Time is running out to save Dee and prevent Christina Braithwhite from completing her dark ritual. Tic, Leti, and Company, with the Book of Names in possession, must return to Ardham for a final confrontation with the evils of the Order of the Ancient Dawn, a confrontation in which all timespace hangs in the balance…
This didn’t work. Not just “Full Circle,” but Lovecraft Country itself. It’s a goddamn shame because at its best it was brilliant, reversing the Lovecraftian idea of the buried evils of the past to confront the real historical evil of racism and the odious slavery that was its nadir. But Lovecraft Country failed and I’m not going to pretend otherwise.
Oh, it had some great ingredients: the menace of the Braithwhite cult with its body horror machinations, Tic’s unhappy position as unwanted heir to the cult’s power, Korean fox spirits, travel through the multiverse, a secret language going back to Eden—not to mention powerful acting from talents like Michael K. Williams, Wunmi Mosaku, Courtney B. Vance, Jurnee Smollett, and Jonathan Majors. But I could take a cake from a five-star Parisian bakery, stuff it with filet mignon and Maine lobster, and slather it in truffle marinara sauce and I doubt you would enjoy eating it.
Much as it disappoints me to say it, Lovecraft Country suffers from American Horror Story Syndrome. Not as badly, mind you. I’d still rather eat that unappealing combination of great foods than slurp down a bowl of shit, but what both share is the mistaken belief that throwing the audience a bunch of tropes is the same as offering a coherent story with a logical plot and understandable character motivations. Lovecraft Country left me with many unanswered questions: why did Montrose slit Yahima’s throat? Where did the “shoggoths” come from? How exactly did Leti become invulnerable? How did Dee get fitted with a robotic arm? And why are white people now unable to use magic? What makes Lovecraftian horror special is that, as Robert Bloch pointed out, it’s logical. There may be fantastic elements, but at the end of the day, there’s a nightmarish rationality to Lovecraft that complements the horror of the unknown. As Lovecraft Country runs on, it loses horror and logic in equal measure.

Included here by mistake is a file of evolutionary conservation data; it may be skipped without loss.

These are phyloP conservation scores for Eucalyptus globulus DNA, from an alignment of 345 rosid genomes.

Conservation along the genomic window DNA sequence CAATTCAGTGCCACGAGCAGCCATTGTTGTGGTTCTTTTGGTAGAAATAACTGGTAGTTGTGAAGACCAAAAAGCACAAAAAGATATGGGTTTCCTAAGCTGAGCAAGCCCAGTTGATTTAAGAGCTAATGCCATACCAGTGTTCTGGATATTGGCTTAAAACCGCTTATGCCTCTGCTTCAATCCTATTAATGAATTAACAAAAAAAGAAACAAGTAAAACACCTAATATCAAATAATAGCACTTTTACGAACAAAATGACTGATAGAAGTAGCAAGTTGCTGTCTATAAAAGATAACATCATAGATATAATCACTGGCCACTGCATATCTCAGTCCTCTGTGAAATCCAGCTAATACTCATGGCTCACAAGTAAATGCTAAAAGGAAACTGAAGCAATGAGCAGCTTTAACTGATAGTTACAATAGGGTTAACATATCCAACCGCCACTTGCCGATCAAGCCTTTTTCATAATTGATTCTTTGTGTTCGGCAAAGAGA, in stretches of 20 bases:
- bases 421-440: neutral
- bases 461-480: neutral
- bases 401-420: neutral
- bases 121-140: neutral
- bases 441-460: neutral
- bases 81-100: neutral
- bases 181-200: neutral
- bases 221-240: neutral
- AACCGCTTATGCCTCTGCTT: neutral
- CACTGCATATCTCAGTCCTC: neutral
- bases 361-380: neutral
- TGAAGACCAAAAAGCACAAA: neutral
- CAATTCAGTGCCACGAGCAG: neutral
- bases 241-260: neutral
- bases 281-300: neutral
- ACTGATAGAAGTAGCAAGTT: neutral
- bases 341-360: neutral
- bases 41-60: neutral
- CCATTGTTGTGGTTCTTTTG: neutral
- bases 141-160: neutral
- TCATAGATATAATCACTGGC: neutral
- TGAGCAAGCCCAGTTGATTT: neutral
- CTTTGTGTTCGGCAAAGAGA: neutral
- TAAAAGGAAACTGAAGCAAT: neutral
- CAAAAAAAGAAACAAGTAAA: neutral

There will doubtless be those who argue that Lovecraft Country’s failings are second to the conversations it starts and the representation it showcases. I will not countenance the racism inherent in such an argument. To judge work by creators of color on their ethnicity rather than the quality of their art is a monstrous infantilization and a tacit admission of the belief that black artists can’t do better horror than Lovecraft Country. If you are having Important Conversations About Race because of Lovecraft Country, then good for you. As a consumer of horror and dark fantasy, I regret to say I found it a disappointing waste of potential.
Despite that, I want Lovecraft Country to be successful. In fact, I want it to be wildly successful, making enough money that studio execs sit up and take notice, because despite the fact that it doesn’t work, it’s emblematic of a growing black horror renaissance, and that’s something we should all be happy to see.